Hawaii-Grown Flowers Take Stage on Wedding DesignsPosted on May 2, 2012 in 2012 News Releases, News Releases
NR12-07 – May 2, 2012
HONOLULU– Competition will blossom as four of Hawaii’s top wedding floral designers compete in the first-ever “Buy Local Bridal Floral Challenge,” sponsored by the Hawaii Department of Agriculture (HDOA) at Kahala Mall on Saturday, May 19 at 11:00 a.m. The challenge is a collaborative effort by the Hawaii Floriculture and Nursery Association, Kahala Mall, Hawai`i Bride & Groom magazine and HDOA’s Plant Quarantine Branch.
The event is free to the public and part of HDOA’s Buy Local, It Matters campaign, which encourages consumers to support local farmers and growers by making conscious decisions to buy local whenever possible. In addition, this particular event emphasizes that by buying local, we can also reduce the amount of imported flowers, thus reducing the amount of invasive plant pests and diseases entering our state.
The floral designers will compete in two categories, including finished bouquets and a tablescape category where the designers will have one hour to create a wedding reception tablescape live at the event. The bouquets will be on display and the public will have a chance to vote for their favorite. The tablescapes will be judged by a special panel of judges.
Designers participating in the competition specialize in wedding florals and include: Easely Designs; Exquisite Hawaiian Weddings, The Floral Boutique, Inc.; and Su-V Expressions. To help enhance their tablescapes the designers will be assisted by REA Events, Royal Party Rentals and Event Essentials.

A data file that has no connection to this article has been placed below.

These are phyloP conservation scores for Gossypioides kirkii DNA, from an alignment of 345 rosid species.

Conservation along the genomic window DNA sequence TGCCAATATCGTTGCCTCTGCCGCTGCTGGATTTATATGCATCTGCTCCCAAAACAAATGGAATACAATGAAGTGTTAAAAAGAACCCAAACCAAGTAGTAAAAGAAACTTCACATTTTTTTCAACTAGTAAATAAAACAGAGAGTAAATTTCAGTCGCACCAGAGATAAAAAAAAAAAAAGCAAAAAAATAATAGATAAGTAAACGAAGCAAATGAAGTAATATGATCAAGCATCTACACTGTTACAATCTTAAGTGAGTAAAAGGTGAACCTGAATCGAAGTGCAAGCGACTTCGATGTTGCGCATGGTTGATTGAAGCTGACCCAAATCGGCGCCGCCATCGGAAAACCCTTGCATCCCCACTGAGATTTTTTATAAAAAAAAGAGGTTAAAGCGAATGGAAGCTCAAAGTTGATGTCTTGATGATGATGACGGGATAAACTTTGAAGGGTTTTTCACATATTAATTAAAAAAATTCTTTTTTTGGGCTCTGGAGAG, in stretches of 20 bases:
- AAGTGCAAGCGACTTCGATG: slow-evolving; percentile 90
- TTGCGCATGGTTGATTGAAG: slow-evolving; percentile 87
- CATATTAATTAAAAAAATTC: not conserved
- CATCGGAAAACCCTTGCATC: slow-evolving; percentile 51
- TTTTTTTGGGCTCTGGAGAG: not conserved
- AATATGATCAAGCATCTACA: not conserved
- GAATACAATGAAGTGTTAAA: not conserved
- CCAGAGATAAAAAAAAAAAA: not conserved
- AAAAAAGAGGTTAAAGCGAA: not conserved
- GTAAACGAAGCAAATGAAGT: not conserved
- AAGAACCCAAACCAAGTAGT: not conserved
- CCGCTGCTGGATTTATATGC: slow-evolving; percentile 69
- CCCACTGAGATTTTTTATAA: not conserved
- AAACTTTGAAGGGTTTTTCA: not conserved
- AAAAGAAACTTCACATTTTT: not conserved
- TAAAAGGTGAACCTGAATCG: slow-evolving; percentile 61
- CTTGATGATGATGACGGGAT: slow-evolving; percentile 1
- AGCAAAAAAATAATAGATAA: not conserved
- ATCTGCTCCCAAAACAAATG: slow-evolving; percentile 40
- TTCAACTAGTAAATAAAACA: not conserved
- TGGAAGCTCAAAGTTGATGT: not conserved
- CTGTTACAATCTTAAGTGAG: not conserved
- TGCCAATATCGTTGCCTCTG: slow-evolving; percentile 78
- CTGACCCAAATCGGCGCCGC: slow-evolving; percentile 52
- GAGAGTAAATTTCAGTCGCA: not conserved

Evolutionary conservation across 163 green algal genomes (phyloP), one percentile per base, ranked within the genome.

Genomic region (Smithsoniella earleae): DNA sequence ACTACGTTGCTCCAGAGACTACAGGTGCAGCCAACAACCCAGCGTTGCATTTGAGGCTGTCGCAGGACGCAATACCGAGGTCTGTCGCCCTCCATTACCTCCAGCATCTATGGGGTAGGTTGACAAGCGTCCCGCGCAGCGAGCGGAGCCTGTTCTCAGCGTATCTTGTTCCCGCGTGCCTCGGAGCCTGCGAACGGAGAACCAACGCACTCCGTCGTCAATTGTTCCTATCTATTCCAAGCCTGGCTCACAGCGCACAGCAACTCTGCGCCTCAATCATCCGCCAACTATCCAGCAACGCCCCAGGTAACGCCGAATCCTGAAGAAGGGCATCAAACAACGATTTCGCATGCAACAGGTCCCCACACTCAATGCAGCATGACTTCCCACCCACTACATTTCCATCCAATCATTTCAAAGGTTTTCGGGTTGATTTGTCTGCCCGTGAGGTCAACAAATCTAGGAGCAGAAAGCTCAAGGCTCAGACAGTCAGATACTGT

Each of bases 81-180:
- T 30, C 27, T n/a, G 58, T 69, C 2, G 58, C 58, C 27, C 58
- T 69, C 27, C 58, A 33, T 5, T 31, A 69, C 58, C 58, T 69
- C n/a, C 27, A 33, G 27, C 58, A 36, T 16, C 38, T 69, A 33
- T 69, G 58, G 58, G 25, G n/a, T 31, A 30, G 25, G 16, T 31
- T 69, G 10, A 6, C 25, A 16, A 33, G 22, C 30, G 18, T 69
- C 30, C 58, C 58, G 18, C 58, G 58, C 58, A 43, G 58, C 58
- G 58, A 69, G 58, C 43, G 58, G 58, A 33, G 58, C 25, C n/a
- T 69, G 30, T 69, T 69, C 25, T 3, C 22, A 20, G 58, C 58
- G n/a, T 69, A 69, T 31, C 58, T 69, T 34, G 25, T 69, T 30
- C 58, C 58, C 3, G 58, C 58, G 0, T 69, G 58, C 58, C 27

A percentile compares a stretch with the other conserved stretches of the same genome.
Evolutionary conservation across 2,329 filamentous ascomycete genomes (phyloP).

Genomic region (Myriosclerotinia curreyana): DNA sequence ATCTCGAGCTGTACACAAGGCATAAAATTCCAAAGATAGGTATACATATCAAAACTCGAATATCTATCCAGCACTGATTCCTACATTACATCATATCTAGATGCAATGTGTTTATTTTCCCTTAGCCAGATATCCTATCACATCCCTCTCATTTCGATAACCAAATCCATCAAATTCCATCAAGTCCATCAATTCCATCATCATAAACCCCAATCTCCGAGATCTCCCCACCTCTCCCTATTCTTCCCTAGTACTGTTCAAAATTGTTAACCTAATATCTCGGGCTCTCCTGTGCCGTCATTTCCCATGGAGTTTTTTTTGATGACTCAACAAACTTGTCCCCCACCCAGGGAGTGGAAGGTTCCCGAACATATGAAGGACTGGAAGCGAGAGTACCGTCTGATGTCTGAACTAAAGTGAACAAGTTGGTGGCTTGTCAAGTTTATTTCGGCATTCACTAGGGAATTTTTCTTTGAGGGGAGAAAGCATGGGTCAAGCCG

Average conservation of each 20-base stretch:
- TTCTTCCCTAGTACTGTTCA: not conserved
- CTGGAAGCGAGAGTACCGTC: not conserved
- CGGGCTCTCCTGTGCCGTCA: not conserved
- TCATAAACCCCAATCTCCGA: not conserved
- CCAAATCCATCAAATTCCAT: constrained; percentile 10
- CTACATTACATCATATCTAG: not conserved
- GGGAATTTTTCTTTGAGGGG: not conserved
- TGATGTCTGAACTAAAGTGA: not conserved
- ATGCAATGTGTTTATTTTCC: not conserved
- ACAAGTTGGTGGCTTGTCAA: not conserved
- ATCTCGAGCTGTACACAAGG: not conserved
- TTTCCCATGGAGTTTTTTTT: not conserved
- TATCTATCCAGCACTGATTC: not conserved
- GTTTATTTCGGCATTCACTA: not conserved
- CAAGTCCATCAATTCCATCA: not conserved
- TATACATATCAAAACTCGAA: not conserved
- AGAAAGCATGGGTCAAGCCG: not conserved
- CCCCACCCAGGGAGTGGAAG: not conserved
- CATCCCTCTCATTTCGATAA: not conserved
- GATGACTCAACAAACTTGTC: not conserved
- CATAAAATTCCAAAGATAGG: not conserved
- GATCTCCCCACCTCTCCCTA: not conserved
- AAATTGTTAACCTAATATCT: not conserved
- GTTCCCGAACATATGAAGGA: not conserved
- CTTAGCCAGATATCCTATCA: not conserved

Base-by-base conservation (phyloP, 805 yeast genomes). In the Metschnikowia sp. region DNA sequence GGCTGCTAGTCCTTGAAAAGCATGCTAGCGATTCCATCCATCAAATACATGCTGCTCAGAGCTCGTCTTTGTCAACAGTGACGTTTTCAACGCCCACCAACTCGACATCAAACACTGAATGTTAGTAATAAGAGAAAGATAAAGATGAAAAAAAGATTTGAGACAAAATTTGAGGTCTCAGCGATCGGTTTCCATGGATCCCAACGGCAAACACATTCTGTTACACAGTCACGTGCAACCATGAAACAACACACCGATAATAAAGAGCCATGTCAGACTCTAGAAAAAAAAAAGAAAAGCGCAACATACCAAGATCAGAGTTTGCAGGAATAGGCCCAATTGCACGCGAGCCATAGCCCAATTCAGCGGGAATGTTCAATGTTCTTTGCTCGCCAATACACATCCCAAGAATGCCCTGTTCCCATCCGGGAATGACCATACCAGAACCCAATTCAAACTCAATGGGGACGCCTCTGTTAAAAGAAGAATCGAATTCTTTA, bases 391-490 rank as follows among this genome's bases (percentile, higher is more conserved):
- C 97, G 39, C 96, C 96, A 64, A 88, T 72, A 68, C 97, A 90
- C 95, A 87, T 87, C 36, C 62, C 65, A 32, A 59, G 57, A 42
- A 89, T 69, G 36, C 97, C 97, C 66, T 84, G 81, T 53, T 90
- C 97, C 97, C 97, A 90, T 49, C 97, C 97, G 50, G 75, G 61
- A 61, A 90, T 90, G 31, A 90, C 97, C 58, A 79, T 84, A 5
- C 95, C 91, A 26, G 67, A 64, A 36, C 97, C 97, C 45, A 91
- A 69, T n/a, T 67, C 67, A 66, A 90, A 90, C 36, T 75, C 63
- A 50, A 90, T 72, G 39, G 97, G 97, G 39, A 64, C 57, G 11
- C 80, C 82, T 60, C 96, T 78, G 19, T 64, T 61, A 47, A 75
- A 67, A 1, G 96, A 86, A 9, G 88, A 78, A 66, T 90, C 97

HDOA and the local nursery industry will provide the designers with hundreds of locally grown flowers and foliage for the competition including: anthuriums, orchids, cymbidiums, protea, heliconia, ginger, bird of paradise, palms and much more. In addition, the designers will be required to incorporate a secret ingredient to be unveiled on the day of the event.
“Florists tell us that local consumers don’t ask for local flowers for special occasions such as weddings,“ said Russell S. Kokubun, chair of the Hawaii Department of Agriculture. “With this event, we want to demonstrate how supporting local growers may also help to create exceptional and memorable wedding bouquets and reception tables.”
“Imported flowers and foliage bring into Hawai`i a wide range of invasive pests and plant diseases,” said Carol Okada, manager of HDOA’s Plant Quarantine Branch, “By selecting locally grown flowers, we can reduce the amount of imported flowers and reduce the risk of hitchhiking pests and diseases.”
Once an invasive pest or disease becomes established in Hawaii, it may have a devastating impact on Hawaii agriculture by causing damage to crops and is often costly for the state and growers to control. Invasive species also may harm Hawaii’s unique environment.
“We are hoping that wedding planners and brides-to-be will become more aware of the exciting and beautiful floral options that are available from local growers,” Okada added. “In the process, newlyweds can feel good about helping to sustain our local economy and protect our unique agriculture and ecosystem for the future.”